Speaking of the hat, I am halfway done with it! It's made of the same wool as the over-doublet, and is based off of the similarly structured velvet bonnet of Don Garzia de Medici. I put no foundation material in the brim, since I think that the wool had plenty of body on its own to stand out nicely. The crown is pleated into the brim, although looking at some other 16th century Italian portraits such as that of Giovan Angelo Annoni, I think that gathering is just as period, and might work with this fabric better. I still need to make a hat band to match Don Gabriel's black spiral one.

I have been trying to think of how to do the pants (call them breeches, slops, pluderhosen, trunk-hose, or whatever else you like, but I'll stick with pants to make it simple), particularly in regard to how they mesh with the hose. As far as I can figure, there are several period options, such as:

1. Lacing one's hose to the bottom cuff of the pants.
2. Wearing full hose underneath the pants.
3. Wearing socks with good elasticity at the top and hoping they stay high enough to not show skin.
4. Wearing pants that go all the way to the knee (like ‘Venetians’ do, or with the use of canions) and gartering your socks up at the knee. This seems to be a very common re-enactment option.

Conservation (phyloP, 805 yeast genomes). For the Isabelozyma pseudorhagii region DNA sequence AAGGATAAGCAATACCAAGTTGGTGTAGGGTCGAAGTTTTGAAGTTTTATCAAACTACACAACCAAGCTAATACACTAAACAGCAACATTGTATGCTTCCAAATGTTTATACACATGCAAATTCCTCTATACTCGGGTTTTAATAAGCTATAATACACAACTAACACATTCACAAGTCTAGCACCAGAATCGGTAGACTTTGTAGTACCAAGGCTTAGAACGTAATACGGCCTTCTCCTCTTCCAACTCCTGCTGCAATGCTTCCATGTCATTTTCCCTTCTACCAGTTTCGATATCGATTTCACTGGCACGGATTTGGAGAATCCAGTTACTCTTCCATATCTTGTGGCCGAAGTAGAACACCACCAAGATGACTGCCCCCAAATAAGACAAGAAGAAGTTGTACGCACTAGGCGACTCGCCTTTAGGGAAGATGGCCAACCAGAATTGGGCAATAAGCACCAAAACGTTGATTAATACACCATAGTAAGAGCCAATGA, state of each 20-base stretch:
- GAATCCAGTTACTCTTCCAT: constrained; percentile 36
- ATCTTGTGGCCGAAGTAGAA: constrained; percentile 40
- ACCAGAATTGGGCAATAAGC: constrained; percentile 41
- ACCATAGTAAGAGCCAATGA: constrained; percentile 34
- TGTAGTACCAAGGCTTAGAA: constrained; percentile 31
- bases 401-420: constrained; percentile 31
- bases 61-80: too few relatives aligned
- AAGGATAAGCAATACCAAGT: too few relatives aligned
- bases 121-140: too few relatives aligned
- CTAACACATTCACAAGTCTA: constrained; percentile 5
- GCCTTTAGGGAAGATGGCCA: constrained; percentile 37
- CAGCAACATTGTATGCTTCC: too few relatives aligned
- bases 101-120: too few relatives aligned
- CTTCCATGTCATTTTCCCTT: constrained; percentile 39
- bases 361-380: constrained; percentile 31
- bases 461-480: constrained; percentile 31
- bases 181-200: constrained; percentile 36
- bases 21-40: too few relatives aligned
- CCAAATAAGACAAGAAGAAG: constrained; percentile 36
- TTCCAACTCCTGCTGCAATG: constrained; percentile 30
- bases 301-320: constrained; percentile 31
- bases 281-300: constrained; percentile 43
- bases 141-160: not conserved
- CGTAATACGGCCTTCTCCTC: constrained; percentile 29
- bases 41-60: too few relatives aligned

5. Sewing the hose to the pants, making them into one garment.

It looks to me like Don Gabriel’s pants end mid thigh. It is possible that the small bit of red showing beneath that is a canion, but I decided that it might be interesting see how full hose under the pants worked out. Making said full hose was an interesting adventure, but seems to have resulted in success. They are not perfectly smooth and wrinkle free, but as I keep reminding myself, neither are the hose you see men wearing in 16th century portraiture. 

Next came the pants. Taking a good hard look at how much time I had left and all the things I still wanted to accomplish, I decided to forgo the velvet panes on the pants for now, since I can always add them on later. For now, I have fluffy, rather silly looking but accurate pants that match the outfit. I am a little displeased with how the hose color looks against the pants color, but I am hoping that the slightly darker red velvet panes will bring them together. If not, I can always make separate short hose to go overtop the full hose. Or perhaps dye the hose a more suitable color.

The shirt is mostly done. All the separately hemstitched pieces have been attached with insertion stitches. All I need to do now on the shirt is add buttons and loops to the collar and cuffs. I have decided to go with separate embroidered collar and cuffs, so they can be safely removed before I toss the shirt in the washer after wearing.

Final Update

Finally done! As always, there are things I wish I had time to make, and there is more work that could be done on the outfit (a codpiece comes to mind) but I am very pleased with how the outfit looks as a whole.

I love the look of the slashed sleeves. I am not convinced that it looks quite like the original though. Perhaps they used a slightly thicker and sturdier silk; mine is quite thin and fine. I learned how to do a proper tailor’s buttonhole stitch for this project and while it takes a bit longer than the blanket stitch I was using before, it really does work better for the purpose, and looks very spiffy.